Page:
Other comprehensive income, net of tax of $0

 

 

 

 

 

 

 

Stock-based compensation

 
11

 

 

 

 
11

 

 
11

Restricted stock issued and vested

 
(1
)
 

 

 

 
(1
)
 

 
(1
)
Restricted stock forfeitures

 
1

 
(1
)
 

 

 

 

 

Distributions to noncontrolling interests

 

 

 

 

 

 
(3
)
 
(3
)
Acquisition of noncontrolling interests

 
(2
)
 

 

 

 
(2
)
 
(2
)
 
(4
)
Balances as of September 9, 2017
$

 
$
2,840

 
$
(3
)
 
$
(278
)
 
$
(2,189
)
 
$
370

 
$
3

 
$
373

 
 
 
 
 
 
 
 
 
 
 
 
 
 
 
 
Balances as of February 24, 2018
$

 
$
2,848

 
$
(3
)
 
$
(210
)
 
$
(2,130
)
 
$
505

 
$
2

 
$
507

Net loss

 

 

 

 
(78
)
 
(78
)
 
(1
)
 
(79
)
Cumulative effect of accounting standard adoptions

 

 

 
(61
)
 
61

 

 

 

Other comprehensive income, net of tax of $0

 

 

 

 

 

 

 

Sales of common stock under option plans

 
(1
)
 
2

 

 

 
1

 

 
1

Stock-based compensation

 
10

 

 

 

 
10

 

 
10

Distributions to noncontrolling interests

 

 

 

 

 

 
(2
)
 
(2
)
Shares traded for taxes and other

 
(2
)
 

 

 

 
(2
)
 

 
(2
)
Balances as of September 8, 2018
$

 
$
2,855

 
$
(1
)
 
$
(271
)
 
$
(2,147
)
 
$
436

 
$
(1
)
 
$
435

See Notes to Condensed Consolidated Financial Statements.


4


SUPERVALU INC. and Subsidiaries
CONDENSED CONSOLIDATED STATEMENTS OF CASH FLOWS
(Unaudited)
(In millions)
 
Year-To-Date Ended
 
September 8, 
 2018 
 (28 weeks)
 
September 9, 
 2017 
 (28 weeks)
Cash flows from operating activities
 
 
 
Net loss including noncontrolling interests
$
(79
)
 
$
(13
)
Income (loss) from discontinued operations, net of tax
3

 
(21
)
Net (loss) earnings from continuing operations
(82
)
 
8

Adjustments to reconcile Net (loss) earnings from continuing operations to Net cash (used in) provided by operating activities – continuing operations:

 
 
Asset impairment and other charges
69

 

Loss on debt extinguishment
7

 
5

Net gain on sale of assets and exits of surplus leases
(7
)
 
(5
)
Depreciation and amortization
113

 
100

LIFO charge
4

 
2

Deferred income taxes
4

 
6

Stock-based compensation
12

 
10

Net pension and other postretirement income
(21
)
 
(29
)
Contributions to pension and other postretirement benefit plans
(6
)
 
(1
)
Other adjustments
6

 
6

Changes in operating assets and liabilities, net of effects from business acquisitions
(115
)
 
(32
)
Net cash (used in) provided by operating activities—continuing operations
(16
)
 
70

Net cash provided by (used in) operating activities—discontinued operations
6

 
(10
)
Net cash (used in) provided by operating activities
(10
)
 
60

Cash flows from investing activities
 
 
 
Proceeds from sale of assets
386

 
4

Purchases of property, plant and equipment
(110
)
 
(109
)
Payments for business acquisitions

 
(105
)
Other

 
2

Net cash provided by (used in) investing activities—continuing operations
276

 
(208
)
Net cash provided by (used in) investing activities—discontinued operations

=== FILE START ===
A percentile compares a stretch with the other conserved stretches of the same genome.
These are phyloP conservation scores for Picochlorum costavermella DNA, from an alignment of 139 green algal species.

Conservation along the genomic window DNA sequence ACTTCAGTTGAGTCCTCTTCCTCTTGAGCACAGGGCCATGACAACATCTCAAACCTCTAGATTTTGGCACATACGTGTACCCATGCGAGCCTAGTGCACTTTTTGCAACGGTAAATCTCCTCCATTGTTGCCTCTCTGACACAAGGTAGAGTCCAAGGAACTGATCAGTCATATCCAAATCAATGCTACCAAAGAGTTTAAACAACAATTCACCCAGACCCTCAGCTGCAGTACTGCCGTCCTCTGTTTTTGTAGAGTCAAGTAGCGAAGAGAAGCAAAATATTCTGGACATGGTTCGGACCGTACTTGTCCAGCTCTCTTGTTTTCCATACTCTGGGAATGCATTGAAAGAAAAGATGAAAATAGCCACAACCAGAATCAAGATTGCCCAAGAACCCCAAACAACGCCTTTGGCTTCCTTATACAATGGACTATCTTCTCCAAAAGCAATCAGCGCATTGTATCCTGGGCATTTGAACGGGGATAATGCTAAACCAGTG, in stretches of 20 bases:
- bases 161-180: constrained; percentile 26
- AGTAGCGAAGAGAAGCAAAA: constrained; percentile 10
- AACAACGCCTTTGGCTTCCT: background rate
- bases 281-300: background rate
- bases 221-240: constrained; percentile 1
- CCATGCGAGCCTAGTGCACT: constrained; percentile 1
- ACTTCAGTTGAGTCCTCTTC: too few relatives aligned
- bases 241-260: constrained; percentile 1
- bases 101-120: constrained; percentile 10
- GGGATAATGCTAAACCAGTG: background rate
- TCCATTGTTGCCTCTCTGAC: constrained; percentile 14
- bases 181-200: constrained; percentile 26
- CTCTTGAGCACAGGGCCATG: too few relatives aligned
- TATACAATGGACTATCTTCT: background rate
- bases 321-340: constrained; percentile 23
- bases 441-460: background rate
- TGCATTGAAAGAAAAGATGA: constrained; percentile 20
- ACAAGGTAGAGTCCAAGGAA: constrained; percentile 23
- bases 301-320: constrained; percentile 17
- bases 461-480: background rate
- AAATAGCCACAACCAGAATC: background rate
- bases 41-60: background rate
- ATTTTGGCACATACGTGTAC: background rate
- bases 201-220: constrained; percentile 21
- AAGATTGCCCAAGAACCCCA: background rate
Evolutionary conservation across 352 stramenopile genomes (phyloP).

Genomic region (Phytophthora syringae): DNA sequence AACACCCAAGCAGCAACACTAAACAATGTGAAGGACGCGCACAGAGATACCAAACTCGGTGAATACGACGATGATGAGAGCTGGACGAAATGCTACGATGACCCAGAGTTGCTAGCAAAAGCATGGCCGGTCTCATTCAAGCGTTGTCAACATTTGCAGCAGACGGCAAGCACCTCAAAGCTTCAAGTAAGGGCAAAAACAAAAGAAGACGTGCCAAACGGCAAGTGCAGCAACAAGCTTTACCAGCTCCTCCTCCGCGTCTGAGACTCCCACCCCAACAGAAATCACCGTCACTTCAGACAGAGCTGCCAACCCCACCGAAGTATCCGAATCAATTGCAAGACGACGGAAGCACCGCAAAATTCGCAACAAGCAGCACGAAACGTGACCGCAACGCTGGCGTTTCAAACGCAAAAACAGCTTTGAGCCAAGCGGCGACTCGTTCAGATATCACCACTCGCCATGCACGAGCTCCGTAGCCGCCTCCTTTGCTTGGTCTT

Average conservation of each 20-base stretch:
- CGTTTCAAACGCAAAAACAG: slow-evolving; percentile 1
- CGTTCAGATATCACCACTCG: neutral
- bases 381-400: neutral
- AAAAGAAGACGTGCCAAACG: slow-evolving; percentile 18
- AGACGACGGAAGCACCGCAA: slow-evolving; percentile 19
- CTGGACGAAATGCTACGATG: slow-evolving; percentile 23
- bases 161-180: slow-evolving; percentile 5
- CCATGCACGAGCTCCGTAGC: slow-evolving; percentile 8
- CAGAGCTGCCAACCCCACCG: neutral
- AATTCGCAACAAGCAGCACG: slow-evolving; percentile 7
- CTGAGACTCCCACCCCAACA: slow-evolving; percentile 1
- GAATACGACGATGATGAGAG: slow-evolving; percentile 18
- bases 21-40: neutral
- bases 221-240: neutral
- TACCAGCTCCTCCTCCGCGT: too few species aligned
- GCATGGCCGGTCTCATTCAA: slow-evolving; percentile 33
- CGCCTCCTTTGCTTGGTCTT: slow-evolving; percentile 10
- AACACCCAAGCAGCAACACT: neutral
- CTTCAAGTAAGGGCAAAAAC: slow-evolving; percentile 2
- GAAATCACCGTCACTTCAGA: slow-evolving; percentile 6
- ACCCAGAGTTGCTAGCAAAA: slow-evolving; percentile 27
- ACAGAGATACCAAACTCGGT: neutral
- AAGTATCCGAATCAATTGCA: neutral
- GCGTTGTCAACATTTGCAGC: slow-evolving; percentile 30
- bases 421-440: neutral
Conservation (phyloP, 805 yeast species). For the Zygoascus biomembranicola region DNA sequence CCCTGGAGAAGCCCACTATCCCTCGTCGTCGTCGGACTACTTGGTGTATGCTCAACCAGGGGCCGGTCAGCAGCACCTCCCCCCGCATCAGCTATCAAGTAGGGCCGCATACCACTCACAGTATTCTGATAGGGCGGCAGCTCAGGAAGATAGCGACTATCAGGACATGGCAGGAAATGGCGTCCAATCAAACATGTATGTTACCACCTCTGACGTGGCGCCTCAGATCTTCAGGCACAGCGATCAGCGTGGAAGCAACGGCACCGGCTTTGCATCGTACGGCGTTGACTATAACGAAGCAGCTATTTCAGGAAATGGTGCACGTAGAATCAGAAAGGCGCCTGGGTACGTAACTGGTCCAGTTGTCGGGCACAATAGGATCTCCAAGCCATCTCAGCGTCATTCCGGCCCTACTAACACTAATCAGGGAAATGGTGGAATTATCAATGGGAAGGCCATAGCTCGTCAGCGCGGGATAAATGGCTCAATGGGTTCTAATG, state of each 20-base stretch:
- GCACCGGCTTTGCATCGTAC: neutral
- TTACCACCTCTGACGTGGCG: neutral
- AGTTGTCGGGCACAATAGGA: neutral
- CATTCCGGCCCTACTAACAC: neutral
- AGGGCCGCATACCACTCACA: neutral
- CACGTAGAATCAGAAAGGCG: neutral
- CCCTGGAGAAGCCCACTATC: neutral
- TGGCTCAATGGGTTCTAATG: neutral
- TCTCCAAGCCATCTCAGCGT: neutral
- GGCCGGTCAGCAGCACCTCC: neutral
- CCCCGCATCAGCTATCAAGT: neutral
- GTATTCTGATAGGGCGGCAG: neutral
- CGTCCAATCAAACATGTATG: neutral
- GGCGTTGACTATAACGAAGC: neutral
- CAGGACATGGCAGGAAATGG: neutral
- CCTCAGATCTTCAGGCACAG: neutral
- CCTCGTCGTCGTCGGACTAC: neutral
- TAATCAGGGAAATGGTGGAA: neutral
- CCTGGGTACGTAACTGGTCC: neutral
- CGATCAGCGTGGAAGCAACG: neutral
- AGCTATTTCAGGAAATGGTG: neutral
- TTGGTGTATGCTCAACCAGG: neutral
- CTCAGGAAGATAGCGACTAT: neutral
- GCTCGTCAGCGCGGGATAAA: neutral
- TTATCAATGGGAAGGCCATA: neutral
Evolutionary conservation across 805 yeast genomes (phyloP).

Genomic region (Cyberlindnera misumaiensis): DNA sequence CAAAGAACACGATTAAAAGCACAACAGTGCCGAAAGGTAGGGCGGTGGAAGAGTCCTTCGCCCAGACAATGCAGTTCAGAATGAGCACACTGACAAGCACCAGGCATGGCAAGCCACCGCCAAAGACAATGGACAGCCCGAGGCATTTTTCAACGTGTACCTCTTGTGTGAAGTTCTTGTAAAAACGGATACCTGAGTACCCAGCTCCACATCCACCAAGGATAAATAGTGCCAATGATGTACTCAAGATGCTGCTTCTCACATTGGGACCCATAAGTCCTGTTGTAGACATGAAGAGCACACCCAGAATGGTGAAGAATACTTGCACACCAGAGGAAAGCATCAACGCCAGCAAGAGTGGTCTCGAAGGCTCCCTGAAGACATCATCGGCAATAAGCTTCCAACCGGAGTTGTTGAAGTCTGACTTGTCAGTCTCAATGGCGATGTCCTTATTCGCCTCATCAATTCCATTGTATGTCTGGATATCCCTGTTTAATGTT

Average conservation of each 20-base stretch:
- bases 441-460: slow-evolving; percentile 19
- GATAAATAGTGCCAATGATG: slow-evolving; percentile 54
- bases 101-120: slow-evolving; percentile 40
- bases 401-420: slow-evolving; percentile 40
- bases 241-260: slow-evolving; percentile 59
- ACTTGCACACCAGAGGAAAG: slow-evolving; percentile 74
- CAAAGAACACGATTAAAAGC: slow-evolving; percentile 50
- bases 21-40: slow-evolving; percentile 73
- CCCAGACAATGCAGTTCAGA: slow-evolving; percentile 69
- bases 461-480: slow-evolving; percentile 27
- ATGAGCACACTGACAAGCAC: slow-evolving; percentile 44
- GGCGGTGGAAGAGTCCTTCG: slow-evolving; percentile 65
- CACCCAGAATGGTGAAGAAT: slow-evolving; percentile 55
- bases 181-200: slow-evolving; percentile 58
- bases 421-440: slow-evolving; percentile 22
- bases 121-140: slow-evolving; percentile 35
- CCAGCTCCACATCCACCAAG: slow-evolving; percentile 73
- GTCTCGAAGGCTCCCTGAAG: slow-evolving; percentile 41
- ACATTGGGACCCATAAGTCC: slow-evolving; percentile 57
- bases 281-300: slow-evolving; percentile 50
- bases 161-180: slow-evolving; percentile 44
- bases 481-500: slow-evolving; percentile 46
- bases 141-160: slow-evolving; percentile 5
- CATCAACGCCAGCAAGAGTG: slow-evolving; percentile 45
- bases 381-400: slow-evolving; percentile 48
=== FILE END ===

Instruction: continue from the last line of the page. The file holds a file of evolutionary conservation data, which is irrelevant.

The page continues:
59

 
(5
)
Net cash provided by (used in) investing activities
335

 
(213
)
Cash flows from financing activities
 
 
 
Proceeds from revolving credit facility
2,479

 
80

Payments on revolving credit facility
(2,423
)
 
(80
)
Proceeds from issuance of debt
18

 
875

Payments of debt and capital lease obligations
(398
)
 
(824
)
Proceeds from sale of common stock
1

 

Payments for shares traded for taxes
(3
)
 
(3
)
Payments for debt financing costs
(4
)
 
(9
)
Payments to acquire noncontrolling interest

 
(5
)
Distributions to noncontrolling interests
(2
)
 
(3
)
Net cash (used in) provided by financing activities—continuing operations
(332
)
 
31

Net cash used in financing activities—discontinued operations
(1
)
 
(1
)
Net cash (used in) provided by financing activities
(333
)
 
30

Net decrease in cash and cash equivalents
(8
)
 
(123
)
Cash and cash equivalents at beginning of period
48

 
332

Cash and cash equivalents at end of period
$
40

 
$
209

Less cash and cash equivalents of discontinued operations at end of period
(4
)
 
(6
)
Cash and cash equivalents of continuing operations at end of period
$
36

 
$
203

SUPPLEMENTAL CASH FLOW INFORMATION
Non-cash investing and financing activities were as follows:
 
 
 
Purchases of property, plant and equipment included in Accounts payable
$
16

 
$
21

Capital lease asset additions
$

 
$
1

Interest and income taxes paid:
 
 
 
Interest paid, net of amounts capitalized
$
67

 
$
63

Income taxes (refunded) paid, net
$
(2
)
 
$
48

See Notes to Condensed Consolidated Financial Statements.

5


SUPERVALU INC. and Subsidiaries
NOTES TO CONDENSED CONSOLIDATED FINANCIAL STATEMENTS
(Unaudited)
(Dollars and shares in millions, except per share data)
NOTE 1—SUMMARY OF SIGNIFICANT ACCOUNTING POLICIES
Statement of Registrant
The accompanying Condensed Consolidated Financial Statements of SUPERVALU INC. (“Supervalu”, the “Company”, “we”, “us”, or “our”) for the second quarters ended September 8, 2018 and September 9, 2017 are unaudited and, in the opinion of management, contain all adjustments that are of a normal and recurring nature necessary to present fairly the financial condition, results of operations and cash flows for such periods. The Condensed Consolidated Financial Statements should be read in conjunction with the Consolidated Financial Statements and related notes in our Annual Report on Form 10-K for the fiscal year ended February 24, 2018. The results of operations for the second quarter ended September 8, 2018 are not necessarily indicative of the results expected for the full year.
Accounting Policies
The summary of significant accounting policies is included in the Notes to Consolidated Financial Statements set forth in our Annual Report on Form 10-K for the fiscal year ended February 24, 2018. Certain footnote disclosures included in our consolidated financial statements have been condensed or omitted pursuant to applicable rules and regulations for interim financial statements.